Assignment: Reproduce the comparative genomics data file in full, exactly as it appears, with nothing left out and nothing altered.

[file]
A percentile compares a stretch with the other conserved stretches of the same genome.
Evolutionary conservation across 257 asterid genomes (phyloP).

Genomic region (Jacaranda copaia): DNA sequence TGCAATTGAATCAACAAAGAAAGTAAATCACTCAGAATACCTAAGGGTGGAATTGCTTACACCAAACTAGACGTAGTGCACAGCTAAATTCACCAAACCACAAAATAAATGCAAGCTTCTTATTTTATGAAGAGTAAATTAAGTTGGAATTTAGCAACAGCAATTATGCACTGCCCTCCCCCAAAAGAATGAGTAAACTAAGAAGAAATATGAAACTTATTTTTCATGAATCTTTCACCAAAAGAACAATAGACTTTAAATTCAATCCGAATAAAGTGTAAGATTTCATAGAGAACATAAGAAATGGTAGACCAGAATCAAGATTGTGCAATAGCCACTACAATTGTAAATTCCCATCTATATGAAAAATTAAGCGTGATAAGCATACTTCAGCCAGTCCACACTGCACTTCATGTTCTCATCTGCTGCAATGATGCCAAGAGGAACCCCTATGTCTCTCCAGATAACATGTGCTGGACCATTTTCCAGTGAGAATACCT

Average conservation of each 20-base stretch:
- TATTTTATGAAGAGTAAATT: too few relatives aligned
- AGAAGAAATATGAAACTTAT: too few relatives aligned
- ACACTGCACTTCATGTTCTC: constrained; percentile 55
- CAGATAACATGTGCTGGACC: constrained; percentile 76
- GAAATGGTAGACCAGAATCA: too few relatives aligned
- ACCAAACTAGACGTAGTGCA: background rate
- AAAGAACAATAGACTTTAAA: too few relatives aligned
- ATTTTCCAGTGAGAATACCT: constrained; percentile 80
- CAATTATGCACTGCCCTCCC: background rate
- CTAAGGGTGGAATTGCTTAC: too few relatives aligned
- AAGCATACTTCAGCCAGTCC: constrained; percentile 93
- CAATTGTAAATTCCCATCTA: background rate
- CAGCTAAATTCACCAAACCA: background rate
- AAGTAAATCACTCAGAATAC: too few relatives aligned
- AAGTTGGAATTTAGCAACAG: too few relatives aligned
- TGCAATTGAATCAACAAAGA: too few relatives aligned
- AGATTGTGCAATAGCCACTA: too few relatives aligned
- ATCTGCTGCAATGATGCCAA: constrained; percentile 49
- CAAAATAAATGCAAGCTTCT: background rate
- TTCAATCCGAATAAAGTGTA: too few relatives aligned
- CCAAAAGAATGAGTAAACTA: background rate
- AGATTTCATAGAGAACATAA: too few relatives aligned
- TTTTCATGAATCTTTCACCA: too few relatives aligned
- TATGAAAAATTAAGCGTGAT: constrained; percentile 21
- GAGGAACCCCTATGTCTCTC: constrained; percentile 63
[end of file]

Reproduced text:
A percentile compares a stretch with the other conserved stretches of the same genome.
Evolutionary conservation across 257 asterid genomes (phyloP).

Genomic region (Jacaranda copaia): DNA sequence TGCAATTGAATCAACAAAGAAAGTAAATCACTCAGAATACCTAAGGGTGGAATTGCTTACACCAAACTAGACGTAGTGCACAGCTAAATTCACCAAACCACAAAATAAATGCAAGCTTCTTATTTTATGAAGAGTAAATTAAGTTGGAATTTAGCAACAGCAATTATGCACTGCCCTCCCCCAAAAGAATGAGTAAACTAAGAAGAAATATGAAACTTATTTTTCATGAATCTTTCACCAAAAGAACAATAGACTTTAAATTCAATCCGAATAAAGTGTAAGATTTCATAGAGAACATAAGAAATGGTAGACCAGAATCAAGATTGTGCAATAGCCACTACAATTGTAAATTCCCATCTATATGAAAAATTAAGCGTGATAAGCATACTTCAGCCAGTCCACACTGCACTTCATGTTCTCATCTGCTGCAATGATGCCAAGAGGAACCCCTATGTCTCTCCAGATAACATGTGCTGGACCATTTTCCAGTGAGAATACCT

Average conservation of each 20-base stretch:
- TATTTTATGAAGAGTAAATT: too few relatives aligned
- AGAAGAAATATGAAACTTAT: too few relatives aligned
- ACACTGCACTTCATGTTCTC: constrained; percentile 55
- CAGATAACATGTGCTGGACC: constrained; percentile 76
- GAAATGGTAGACCAGAATCA: too few relatives aligned
- ACCAAACTAGACGTAGTGCA: background rate
- AAAGAACAATAGACTTTAAA: too few relatives aligned
- ATTTTCCAGTGAGAATACCT: constrained; percentile 80
- CAATTATGCACTGCCCTCCC: background rate
- CTAAGGGTGGAATTGCTTAC: too few relatives aligned
- AAGCATACTTCAGCCAGTCC: constrained; percentile 93
- CAATTGTAAATTCCCATCTA: background rate
- CAGCTAAATTCACCAAACCA: background rate
- AAGTAAATCACTCAGAATAC: too few relatives aligned
- AAGTTGGAATTTAGCAACAG: too few relatives aligned
- TGCAATTGAATCAACAAAGA: too few relatives aligned
- AGATTGTGCAATAGCCACTA: too few relatives aligned
- ATCTGCTGCAATGATGCCAA: constrained; percentile 49
- CAAAATAAATGCAAGCTTCT: background rate
- TTCAATCCGAATAAAGTGTA: too few relatives aligned
- CCAAAAGAATGAGTAAACTA: background rate
- AGATTTCATAGAGAACATAA: too few relatives aligned
- TTTTCATGAATCTTTCACCA: too few relatives aligned
- TATGAAAAATTAAGCGTGAT: constrained; percentile 21
- GAGGAACCCCTATGTCTCTC: constrained; percentile 63